He first of all condemns to alteration all fire-backs which lean away from the fire. "It frequently happens that the iron backs of grates are not vertical, but inclined backward. Where the grates are wide, and can be filled up with fire-brick, the inclination of the back will be of little consequence, since, by making the fire-brick in the form of a wedge, the front may be made perfectly vertical, the iron back being hid in the solid work of the fireplace. If the grate be too shallow to admit of any diminution, it will be best to take away the iron back entirely, and cause the vertical back of the fireplace to serve as the back to the grate."
He next describes his discovery of the value of the "lean-over": "In this case I should increase the depth of the fireplace at the hearth to twelve or thirteen inches, and should build the back perpendicular to the height of the top of the burning fuel, and then, sloping the back by a gentle inclination forward, bring it to its proper place, that is to say, perpendicularly under the back part of the throat of the chimney. This slope (which will bring the back forward four or five inches, or just as much as the depth of the fireplace is increased), though it ought not to be too abrupt, yet it ought to be quite finished at the height of eight or ten inches above the fire, otherwise it may perhaps cause the chimney to smoke.
"Having been obliged to carry backward the fireplace in the manner here described, in order to accommodate it to a chimney whose walls in front were remarkably thin, I was surprised to find, upon lighting the fire, that it appeared to give out more heat into the room than any fireplace I had ever constructed. This effect was quite unexpected; but the cause of it was too obvious not to be immediately discovered. The flame rising from the fire broke against the part of the back which sloped forward over the fire, and this part of the back being soon very much heated, and in consequence of its being very hot (and when the fire burned bright it was frequently quite red-hot), it threw off into the room a great deal of radiant heat. It is not possible that this oblique surface (the slope of the back of the fireplace) could have been heated red-hot merely by the radiant heat projected by the burning fuel; for other parts of the fireplace nearer the fire, and better situated for receiving radiant heat, were never found to be so much heated; and hence it appears that the combined heat in the current of smoke and hot vapor which rises from an open fire may be, at least in part, stopped in its passage up the chimney, changed into radiant heat, and afterward thrown into the room.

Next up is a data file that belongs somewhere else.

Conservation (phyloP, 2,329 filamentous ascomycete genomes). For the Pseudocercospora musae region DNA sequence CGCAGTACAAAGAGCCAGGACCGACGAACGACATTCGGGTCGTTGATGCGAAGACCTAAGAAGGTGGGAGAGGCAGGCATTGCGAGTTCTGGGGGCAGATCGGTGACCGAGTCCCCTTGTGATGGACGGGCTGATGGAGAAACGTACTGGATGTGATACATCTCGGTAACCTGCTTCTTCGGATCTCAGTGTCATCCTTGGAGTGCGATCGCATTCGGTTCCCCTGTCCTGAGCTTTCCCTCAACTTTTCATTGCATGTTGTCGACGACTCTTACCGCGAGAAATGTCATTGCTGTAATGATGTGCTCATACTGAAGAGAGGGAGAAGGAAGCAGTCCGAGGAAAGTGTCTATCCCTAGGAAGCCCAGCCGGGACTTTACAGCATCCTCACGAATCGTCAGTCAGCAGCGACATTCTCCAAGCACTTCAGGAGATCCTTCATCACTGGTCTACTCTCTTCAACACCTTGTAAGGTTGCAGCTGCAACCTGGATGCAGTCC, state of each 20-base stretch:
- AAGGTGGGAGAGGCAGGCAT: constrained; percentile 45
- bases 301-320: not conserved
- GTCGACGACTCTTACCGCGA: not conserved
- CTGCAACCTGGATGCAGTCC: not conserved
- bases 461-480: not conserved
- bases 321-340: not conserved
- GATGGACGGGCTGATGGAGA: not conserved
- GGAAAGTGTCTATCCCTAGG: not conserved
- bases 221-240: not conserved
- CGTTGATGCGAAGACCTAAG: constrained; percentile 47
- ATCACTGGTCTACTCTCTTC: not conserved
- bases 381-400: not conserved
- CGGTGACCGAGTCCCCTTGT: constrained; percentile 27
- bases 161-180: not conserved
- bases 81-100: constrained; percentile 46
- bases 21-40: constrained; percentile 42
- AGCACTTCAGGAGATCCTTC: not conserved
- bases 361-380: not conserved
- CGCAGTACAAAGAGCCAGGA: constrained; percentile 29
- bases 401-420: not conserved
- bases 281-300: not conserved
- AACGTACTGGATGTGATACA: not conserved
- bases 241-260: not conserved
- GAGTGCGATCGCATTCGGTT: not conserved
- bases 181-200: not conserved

"This opens a new and very interesting field for experiment, and bids fair to lead to important improvements in the construction of fireplaces. . . . But, as I mean soon to publish a particular account of these fireplaces, with drawings and ample directions for constructing them, I will not enlarge further on the subject in this place. It may, however, not be amiss just to mention here that these new invented fireplaces not being fixed to the walls of the chimney, but merely set down upon the hearth, may be used in any open chimney; and the chimneys altered or constructed on the principles here recommended are particularly well adapted for receiving them."